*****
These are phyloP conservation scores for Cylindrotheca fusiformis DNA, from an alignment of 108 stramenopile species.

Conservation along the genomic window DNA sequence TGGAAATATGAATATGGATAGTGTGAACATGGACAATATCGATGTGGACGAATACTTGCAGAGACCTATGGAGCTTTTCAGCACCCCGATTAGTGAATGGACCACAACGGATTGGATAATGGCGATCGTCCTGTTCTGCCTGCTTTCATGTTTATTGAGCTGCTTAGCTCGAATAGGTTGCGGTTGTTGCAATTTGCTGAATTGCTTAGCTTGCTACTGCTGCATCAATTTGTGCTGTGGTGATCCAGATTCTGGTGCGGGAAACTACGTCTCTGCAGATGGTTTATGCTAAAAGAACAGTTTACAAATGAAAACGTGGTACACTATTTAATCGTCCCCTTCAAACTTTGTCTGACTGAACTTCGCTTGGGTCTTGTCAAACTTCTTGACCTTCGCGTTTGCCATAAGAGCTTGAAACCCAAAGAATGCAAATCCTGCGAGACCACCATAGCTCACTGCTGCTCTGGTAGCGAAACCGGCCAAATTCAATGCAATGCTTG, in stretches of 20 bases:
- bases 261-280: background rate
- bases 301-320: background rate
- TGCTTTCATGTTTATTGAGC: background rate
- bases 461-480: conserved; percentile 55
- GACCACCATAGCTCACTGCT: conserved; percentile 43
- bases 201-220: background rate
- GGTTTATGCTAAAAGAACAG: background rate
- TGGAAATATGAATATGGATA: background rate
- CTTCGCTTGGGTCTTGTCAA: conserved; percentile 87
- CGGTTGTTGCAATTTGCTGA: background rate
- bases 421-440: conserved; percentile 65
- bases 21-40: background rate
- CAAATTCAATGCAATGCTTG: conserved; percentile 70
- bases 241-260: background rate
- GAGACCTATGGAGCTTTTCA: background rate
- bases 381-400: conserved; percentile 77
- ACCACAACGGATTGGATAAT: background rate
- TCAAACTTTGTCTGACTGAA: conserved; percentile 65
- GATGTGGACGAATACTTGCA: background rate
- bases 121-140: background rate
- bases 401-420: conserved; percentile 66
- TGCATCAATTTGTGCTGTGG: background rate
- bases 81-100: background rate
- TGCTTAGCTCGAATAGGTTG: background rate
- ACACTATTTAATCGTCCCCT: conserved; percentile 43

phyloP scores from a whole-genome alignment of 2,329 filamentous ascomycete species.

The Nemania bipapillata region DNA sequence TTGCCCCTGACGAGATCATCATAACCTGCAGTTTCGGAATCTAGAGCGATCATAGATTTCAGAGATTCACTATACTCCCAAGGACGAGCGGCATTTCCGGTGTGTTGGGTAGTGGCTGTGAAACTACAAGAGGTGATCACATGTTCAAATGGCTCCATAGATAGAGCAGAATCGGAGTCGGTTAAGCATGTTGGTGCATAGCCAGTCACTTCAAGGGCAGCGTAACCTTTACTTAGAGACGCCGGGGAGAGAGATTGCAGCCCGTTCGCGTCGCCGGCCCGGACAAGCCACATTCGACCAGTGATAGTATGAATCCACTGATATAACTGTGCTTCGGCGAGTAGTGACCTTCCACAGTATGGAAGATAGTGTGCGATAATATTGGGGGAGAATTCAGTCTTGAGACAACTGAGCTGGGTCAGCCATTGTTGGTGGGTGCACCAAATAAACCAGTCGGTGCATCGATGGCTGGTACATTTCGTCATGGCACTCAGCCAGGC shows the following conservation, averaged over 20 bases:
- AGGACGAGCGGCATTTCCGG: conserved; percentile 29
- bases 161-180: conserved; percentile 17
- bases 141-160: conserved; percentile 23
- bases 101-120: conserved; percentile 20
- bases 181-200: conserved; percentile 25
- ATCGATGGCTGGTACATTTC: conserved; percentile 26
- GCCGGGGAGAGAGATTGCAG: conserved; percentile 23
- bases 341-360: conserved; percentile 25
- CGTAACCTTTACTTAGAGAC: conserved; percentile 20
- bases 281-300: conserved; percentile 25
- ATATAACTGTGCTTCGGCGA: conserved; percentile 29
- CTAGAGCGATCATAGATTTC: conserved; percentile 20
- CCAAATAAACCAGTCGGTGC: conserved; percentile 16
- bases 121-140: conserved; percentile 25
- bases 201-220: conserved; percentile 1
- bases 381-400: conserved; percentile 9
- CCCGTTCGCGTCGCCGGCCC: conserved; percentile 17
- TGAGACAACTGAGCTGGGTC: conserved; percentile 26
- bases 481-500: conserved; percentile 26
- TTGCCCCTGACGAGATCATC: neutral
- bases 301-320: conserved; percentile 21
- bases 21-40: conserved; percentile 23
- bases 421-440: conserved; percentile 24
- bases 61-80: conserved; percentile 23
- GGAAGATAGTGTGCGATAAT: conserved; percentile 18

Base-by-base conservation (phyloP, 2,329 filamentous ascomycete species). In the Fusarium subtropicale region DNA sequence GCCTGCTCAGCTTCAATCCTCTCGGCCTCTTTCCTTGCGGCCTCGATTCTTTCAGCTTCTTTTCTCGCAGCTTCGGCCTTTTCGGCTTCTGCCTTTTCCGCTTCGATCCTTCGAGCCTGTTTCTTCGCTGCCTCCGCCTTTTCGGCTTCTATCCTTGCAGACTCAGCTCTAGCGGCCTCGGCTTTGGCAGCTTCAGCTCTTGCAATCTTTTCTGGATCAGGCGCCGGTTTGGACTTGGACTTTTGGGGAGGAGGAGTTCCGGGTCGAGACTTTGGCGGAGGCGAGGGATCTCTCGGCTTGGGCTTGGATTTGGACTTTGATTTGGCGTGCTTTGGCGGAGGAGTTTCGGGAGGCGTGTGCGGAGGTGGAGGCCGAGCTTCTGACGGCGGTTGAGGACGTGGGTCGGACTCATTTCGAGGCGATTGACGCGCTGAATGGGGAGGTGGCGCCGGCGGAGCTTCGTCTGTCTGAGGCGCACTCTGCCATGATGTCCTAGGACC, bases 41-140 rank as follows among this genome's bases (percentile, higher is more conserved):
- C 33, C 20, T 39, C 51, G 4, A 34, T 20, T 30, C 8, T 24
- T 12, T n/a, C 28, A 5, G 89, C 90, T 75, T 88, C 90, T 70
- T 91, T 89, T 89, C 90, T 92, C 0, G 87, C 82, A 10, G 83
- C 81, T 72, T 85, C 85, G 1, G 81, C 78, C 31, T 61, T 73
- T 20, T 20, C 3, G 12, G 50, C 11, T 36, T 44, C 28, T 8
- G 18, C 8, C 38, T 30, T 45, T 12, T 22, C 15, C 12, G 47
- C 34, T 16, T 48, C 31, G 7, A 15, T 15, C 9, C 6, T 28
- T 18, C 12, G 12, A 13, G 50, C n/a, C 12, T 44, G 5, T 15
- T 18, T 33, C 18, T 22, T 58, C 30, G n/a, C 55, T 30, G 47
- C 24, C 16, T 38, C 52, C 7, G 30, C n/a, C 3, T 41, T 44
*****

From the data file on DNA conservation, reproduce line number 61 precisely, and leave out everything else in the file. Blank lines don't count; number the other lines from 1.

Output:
- G 18, C 8, C 38, T 30, T 45, T 12, T 22, C 15, C 12, G 47